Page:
Today our passages are 1 Samuel 12:1–13:22; John 7:1-29; Psalm 108:1-13; and Proverbs 15:4. The readings are from The Message by Eugene H. Peterson. If you find these readings helpful, please consider sending an offering directly to Cove Presbyterian Church, 3404 Main Street, Weirton, West Virginia or through PayPal.
1 Samuel 12-13:22 (The Message)
1 Samuel 12
"Don't Chase After Ghost-Gods"
1-3 Samuel addressed all Israel: "I've listened to everything you've said to me, listened carefully to every word, and I've given you a king. See for yourself: Your king among you, leading you! But now look at me: I'm old and gray, and my sons are still here. I've led you faithfully from my youth until this very day. Look at me! Do you have any complaints to bring before God and his anointed? Have I ever stolen so much as an ox or a donkey? Have I ever taken advantage of you or exploited you? Have I ever taken a bribe or played fast and loose with the law? Bring your complaint and I'll make it right."
4 "Oh no," they said, "never. You've never done any of that—never abused us, never lined your own pockets."
5 "That settles it then," said Samuel. "God is witness, and his anointed is witness that you find nothing against me—no faults, no complaints."
6-8 And the people said, "He is witness."
Samuel continued, "This is the God who made Moses and Aaron your leaders and brought your ancestors out of Egypt. Take your stand before him now as I review your case before God in the light of all the righteous ways in which God has worked with you and your ancestors. When Jacob's sons entered Egypt, the Egyptians made life hard for them and they cried for help to God. God sent Moses and Aaron, who led your ancestors out of Egypt and settled them here in this place.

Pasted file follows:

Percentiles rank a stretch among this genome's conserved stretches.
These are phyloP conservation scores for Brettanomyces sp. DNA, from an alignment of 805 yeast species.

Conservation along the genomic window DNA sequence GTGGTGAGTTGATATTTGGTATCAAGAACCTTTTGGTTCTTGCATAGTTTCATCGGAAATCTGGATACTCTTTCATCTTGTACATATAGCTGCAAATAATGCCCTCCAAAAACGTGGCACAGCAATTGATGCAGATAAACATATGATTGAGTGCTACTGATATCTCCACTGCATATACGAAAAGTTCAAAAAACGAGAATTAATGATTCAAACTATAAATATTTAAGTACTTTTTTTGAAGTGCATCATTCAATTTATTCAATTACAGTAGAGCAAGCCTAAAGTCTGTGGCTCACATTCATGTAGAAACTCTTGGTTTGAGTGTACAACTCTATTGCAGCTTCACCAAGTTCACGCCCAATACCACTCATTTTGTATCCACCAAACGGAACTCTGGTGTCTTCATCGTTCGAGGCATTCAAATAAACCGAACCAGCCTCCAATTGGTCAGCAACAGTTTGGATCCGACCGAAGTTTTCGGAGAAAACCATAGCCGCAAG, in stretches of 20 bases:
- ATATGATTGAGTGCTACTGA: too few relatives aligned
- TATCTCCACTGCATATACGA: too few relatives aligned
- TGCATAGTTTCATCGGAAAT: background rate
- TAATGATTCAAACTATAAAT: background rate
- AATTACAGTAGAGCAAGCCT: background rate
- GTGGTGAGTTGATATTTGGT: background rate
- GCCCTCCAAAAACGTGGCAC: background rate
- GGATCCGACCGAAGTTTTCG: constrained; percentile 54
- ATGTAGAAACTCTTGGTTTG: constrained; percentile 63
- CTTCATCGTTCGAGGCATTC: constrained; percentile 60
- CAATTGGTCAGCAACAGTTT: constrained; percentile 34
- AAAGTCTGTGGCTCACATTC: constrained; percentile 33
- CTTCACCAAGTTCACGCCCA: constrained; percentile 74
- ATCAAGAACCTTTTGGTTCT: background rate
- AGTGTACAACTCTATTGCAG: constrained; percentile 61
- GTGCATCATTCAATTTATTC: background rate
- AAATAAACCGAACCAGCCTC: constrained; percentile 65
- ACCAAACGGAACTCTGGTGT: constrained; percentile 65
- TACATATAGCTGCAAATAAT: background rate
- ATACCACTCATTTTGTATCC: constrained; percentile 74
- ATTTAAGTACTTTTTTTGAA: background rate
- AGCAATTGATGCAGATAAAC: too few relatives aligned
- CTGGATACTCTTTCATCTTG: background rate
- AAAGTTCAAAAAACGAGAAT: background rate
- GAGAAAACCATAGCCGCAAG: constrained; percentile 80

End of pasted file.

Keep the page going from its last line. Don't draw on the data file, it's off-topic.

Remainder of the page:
9 "They soon forgot their God, so he sold them off to Sisera, commander of Hazor's army, later to a hard life under the Philistines, and still later to the king of Moab. They had to fight for their lives.
10 "Then they cried for help to God. They confessed, 'We've sinned! We've gone off and left God and worshiped the fertility gods and goddesses of Canaan. Oh, deliver us from the brutalities of our enemies and we'll worship you alone.'
11 "So God sent Jerub-Baal (Gideon), Bedan (Barak), Jephthah, and Samuel. He saved you from that hard life surrounded by enemies, and you lived in peace.
12 "But when you saw Nahash, king of the Ammonites, preparing to attack you, you said to me, 'No more of this. We want a king to lead us.' And God was already your king!
13-15 "So here's the king you wanted, the king you asked for. God has let you have your own way, given you a king. If you fear God, worship and obey him, and don't rebel against what he tells you. If both you and your king follow God, no problem. God will be sure to save you. But if you don't obey him and rebel against what he tells you, king or no king, you will fare no better than your fathers.
16-17 "Pay attention! Watch this wonder that God is going to perform before you now! It's summer, as you well know, and the rainy season is over. But I'm going to pray to God. He'll send thunder and rain, a sign to convince you of the great wrong you have done to God by asking for a king."
18 Samuel prayed to God, and God sent thunder and rain that same day. The people were greatly afraid and in awe of God and of Samuel.